THE BLIND PASSENGER.
—“My dear youth, only wait till you get to my years, and these matters will cease to puzzle you. When a woman can no longer attract by sighs and looks, she endeavours to command attention by the singular and grotesque, and, to be candid, I never saw a harlequin of more grace and activity.”
So too the rest of the company seemed to think, for a thick crowd had collected about Eloisa and her aunt, who were dancing together. All were curious to know who the harlequin was.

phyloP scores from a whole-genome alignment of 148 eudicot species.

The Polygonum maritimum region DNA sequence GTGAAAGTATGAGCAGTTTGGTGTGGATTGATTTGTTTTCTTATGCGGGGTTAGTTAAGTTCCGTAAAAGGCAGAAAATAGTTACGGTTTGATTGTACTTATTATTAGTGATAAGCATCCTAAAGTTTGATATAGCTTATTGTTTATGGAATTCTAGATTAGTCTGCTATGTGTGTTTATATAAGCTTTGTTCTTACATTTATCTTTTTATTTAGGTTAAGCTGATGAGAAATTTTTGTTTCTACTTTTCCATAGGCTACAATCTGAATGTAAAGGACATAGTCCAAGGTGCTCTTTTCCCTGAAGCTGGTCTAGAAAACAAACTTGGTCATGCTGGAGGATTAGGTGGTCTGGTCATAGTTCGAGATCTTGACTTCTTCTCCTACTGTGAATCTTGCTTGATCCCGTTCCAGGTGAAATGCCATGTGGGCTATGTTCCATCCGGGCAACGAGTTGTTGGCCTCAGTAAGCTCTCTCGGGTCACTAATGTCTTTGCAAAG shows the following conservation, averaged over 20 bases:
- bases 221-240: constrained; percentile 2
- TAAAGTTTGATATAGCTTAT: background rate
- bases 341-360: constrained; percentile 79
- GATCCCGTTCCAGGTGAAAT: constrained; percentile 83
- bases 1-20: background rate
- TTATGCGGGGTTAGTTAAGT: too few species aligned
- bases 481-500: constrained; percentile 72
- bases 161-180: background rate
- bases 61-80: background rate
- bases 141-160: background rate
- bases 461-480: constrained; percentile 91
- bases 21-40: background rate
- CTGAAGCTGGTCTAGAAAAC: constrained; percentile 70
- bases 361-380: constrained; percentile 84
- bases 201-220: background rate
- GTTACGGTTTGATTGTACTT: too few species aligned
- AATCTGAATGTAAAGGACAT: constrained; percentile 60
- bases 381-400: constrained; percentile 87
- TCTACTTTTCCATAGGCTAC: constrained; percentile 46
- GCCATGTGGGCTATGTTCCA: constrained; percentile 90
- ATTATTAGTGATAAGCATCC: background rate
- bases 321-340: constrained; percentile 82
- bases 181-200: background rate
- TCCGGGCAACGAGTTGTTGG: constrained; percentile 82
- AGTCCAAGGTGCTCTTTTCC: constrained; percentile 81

The greater my anxiety to learn how Eloisa passed the evening, the more attentive it behoved me to be in preserving my incognito. In our present state of difference it would hardly be wise to let her see I followed her; and, Wagen having left me in pursuit of a fair Circassian, I retreated in an opposite direction, but not so far as to lose sight of my ladies. Unfortunately the crowd of masks grew so thick between us, that I was soon obliged to content myself with transient glimpses of columbine; and, as to Wagen, he did not return,